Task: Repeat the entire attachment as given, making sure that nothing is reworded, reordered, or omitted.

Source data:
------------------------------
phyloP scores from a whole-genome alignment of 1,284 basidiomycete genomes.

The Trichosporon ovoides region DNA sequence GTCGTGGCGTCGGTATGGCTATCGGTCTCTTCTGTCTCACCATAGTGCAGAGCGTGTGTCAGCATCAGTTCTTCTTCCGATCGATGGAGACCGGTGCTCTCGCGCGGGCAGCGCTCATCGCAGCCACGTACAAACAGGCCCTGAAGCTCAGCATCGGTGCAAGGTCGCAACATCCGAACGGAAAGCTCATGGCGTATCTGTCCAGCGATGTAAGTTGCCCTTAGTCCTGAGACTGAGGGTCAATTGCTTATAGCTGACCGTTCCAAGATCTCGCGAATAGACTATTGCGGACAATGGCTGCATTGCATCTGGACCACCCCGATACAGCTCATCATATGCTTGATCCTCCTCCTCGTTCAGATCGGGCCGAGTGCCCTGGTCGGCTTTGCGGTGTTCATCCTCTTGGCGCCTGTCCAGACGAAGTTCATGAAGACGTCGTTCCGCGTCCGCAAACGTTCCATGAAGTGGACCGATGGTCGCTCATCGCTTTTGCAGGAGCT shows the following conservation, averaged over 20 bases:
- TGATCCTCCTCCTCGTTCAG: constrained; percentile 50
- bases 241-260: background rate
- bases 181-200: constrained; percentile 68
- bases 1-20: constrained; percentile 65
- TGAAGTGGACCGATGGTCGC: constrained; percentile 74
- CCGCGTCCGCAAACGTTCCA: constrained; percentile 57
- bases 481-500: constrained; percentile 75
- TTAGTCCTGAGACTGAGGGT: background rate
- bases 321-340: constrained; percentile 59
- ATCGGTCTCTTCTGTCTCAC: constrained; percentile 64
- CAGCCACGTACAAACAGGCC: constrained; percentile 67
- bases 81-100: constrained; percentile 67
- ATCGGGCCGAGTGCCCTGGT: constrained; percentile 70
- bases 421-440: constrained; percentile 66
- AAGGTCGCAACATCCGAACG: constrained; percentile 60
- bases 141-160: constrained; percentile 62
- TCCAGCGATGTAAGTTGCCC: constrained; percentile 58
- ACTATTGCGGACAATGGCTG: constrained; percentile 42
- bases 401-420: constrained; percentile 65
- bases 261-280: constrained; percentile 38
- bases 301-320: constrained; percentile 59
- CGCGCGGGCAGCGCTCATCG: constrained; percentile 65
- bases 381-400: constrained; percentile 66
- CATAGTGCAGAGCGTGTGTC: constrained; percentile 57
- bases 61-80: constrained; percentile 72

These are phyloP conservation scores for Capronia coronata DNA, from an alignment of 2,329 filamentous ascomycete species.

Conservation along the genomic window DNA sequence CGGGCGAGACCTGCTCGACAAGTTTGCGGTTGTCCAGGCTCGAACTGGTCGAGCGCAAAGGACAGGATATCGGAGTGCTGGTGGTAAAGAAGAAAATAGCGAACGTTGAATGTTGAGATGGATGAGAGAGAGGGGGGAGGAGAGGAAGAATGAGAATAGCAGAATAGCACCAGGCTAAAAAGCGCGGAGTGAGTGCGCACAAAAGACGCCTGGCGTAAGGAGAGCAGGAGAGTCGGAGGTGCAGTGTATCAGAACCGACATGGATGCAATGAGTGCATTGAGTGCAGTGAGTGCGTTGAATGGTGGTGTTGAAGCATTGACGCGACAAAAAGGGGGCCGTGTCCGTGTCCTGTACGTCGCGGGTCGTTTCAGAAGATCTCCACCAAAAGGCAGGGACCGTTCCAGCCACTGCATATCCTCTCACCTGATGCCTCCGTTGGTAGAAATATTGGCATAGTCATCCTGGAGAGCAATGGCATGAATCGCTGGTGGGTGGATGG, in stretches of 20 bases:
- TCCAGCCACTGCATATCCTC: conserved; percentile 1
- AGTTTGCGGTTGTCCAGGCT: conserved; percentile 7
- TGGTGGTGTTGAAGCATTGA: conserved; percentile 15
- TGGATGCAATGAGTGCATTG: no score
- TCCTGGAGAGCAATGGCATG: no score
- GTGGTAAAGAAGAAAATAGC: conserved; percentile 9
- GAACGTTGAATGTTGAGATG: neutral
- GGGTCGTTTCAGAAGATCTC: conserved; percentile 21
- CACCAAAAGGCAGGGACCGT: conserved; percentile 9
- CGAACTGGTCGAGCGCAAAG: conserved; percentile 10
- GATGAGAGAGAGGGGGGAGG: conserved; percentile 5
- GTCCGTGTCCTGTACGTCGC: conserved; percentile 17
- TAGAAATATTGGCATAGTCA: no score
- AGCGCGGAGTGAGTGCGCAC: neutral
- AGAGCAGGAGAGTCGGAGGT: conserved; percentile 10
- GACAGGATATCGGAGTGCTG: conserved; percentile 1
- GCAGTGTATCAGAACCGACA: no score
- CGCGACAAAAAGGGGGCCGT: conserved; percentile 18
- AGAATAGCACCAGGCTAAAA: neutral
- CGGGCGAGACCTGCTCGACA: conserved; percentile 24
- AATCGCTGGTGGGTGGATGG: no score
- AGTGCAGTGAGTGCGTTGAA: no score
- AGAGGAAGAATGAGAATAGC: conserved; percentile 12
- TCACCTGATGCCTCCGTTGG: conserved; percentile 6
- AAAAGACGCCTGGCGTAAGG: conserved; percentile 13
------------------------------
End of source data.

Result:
phyloP scores from a whole-genome alignment of 1,284 basidiomycete genomes.

The Trichosporon ovoides region DNA sequence GTCGTGGCGTCGGTATGGCTATCGGTCTCTTCTGTCTCACCATAGTGCAGAGCGTGTGTCAGCATCAGTTCTTCTTCCGATCGATGGAGACCGGTGCTCTCGCGCGGGCAGCGCTCATCGCAGCCACGTACAAACAGGCCCTGAAGCTCAGCATCGGTGCAAGGTCGCAACATCCGAACGGAAAGCTCATGGCGTATCTGTCCAGCGATGTAAGTTGCCCTTAGTCCTGAGACTGAGGGTCAATTGCTTATAGCTGACCGTTCCAAGATCTCGCGAATAGACTATTGCGGACAATGGCTGCATTGCATCTGGACCACCCCGATACAGCTCATCATATGCTTGATCCTCCTCCTCGTTCAGATCGGGCCGAGTGCCCTGGTCGGCTTTGCGGTGTTCATCCTCTTGGCGCCTGTCCAGACGAAGTTCATGAAGACGTCGTTCCGCGTCCGCAAACGTTCCATGAAGTGGACCGATGGTCGCTCATCGCTTTTGCAGGAGCT shows the following conservation, averaged over 20 bases:
- TGATCCTCCTCCTCGTTCAG: constrained; percentile 50
- bases 241-260: background rate
- bases 181-200: constrained; percentile 68
- bases 1-20: constrained; percentile 65
- TGAAGTGGACCGATGGTCGC: constrained; percentile 74
- CCGCGTCCGCAAACGTTCCA: constrained; percentile 57
- bases 481-500: constrained; percentile 75
- TTAGTCCTGAGACTGAGGGT: background rate
- bases 321-340: constrained; percentile 59
- ATCGGTCTCTTCTGTCTCAC: constrained; percentile 64
- CAGCCACGTACAAACAGGCC: constrained; percentile 67
- bases 81-100: constrained; percentile 67
- ATCGGGCCGAGTGCCCTGGT: constrained; percentile 70
- bases 421-440: constrained; percentile 66
- AAGGTCGCAACATCCGAACG: constrained; percentile 60
- bases 141-160: constrained; percentile 62
- TCCAGCGATGTAAGTTGCCC: constrained; percentile 58
- ACTATTGCGGACAATGGCTG: constrained; percentile 42
- bases 401-420: constrained; percentile 65
- bases 261-280: constrained; percentile 38
- bases 301-320: constrained; percentile 59
- CGCGCGGGCAGCGCTCATCG: constrained; percentile 65
- bases 381-400: constrained; percentile 66
- CATAGTGCAGAGCGTGTGTC: constrained; percentile 57
- bases 61-80: constrained; percentile 72

These are phyloP conservation scores for Capronia coronata DNA, from an alignment of 2,329 filamentous ascomycete species.

Conservation along the genomic window DNA sequence CGGGCGAGACCTGCTCGACAAGTTTGCGGTTGTCCAGGCTCGAACTGGTCGAGCGCAAAGGACAGGATATCGGAGTGCTGGTGGTAAAGAAGAAAATAGCGAACGTTGAATGTTGAGATGGATGAGAGAGAGGGGGGAGGAGAGGAAGAATGAGAATAGCAGAATAGCACCAGGCTAAAAAGCGCGGAGTGAGTGCGCACAAAAGACGCCTGGCGTAAGGAGAGCAGGAGAGTCGGAGGTGCAGTGTATCAGAACCGACATGGATGCAATGAGTGCATTGAGTGCAGTGAGTGCGTTGAATGGTGGTGTTGAAGCATTGACGCGACAAAAAGGGGGCCGTGTCCGTGTCCTGTACGTCGCGGGTCGTTTCAGAAGATCTCCACCAAAAGGCAGGGACCGTTCCAGCCACTGCATATCCTCTCACCTGATGCCTCCGTTGGTAGAAATATTGGCATAGTCATCCTGGAGAGCAATGGCATGAATCGCTGGTGGGTGGATGG, in stretches of 20 bases:
- TCCAGCCACTGCATATCCTC: conserved; percentile 1
- AGTTTGCGGTTGTCCAGGCT: conserved; percentile 7
- TGGTGGTGTTGAAGCATTGA: conserved; percentile 15
- TGGATGCAATGAGTGCATTG: no score
- TCCTGGAGAGCAATGGCATG: no score
- GTGGTAAAGAAGAAAATAGC: conserved; percentile 9
- GAACGTTGAATGTTGAGATG: neutral
- GGGTCGTTTCAGAAGATCTC: conserved; percentile 21
- CACCAAAAGGCAGGGACCGT: conserved; percentile 9
- CGAACTGGTCGAGCGCAAAG: conserved; percentile 10
- GATGAGAGAGAGGGGGGAGG: conserved; percentile 5
- GTCCGTGTCCTGTACGTCGC: conserved; percentile 17
- TAGAAATATTGGCATAGTCA: no score
- AGCGCGGAGTGAGTGCGCAC: neutral
- AGAGCAGGAGAGTCGGAGGT: conserved; percentile 10
- GACAGGATATCGGAGTGCTG: conserved; percentile 1
- GCAGTGTATCAGAACCGACA: no score
- CGCGACAAAAAGGGGGCCGT: conserved; percentile 18
- AGAATAGCACCAGGCTAAAA: neutral
- CGGGCGAGACCTGCTCGACA: conserved; percentile 24
- AATCGCTGGTGGGTGGATGG: no score
- AGTGCAGTGAGTGCGTTGAA: no score
- AGAGGAAGAATGAGAATAGC: conserved; percentile 12
- TCACCTGATGCCTCCGTTGG: conserved; percentile 6
- AAAAGACGCCTGGCGTAAGG: conserved; percentile 13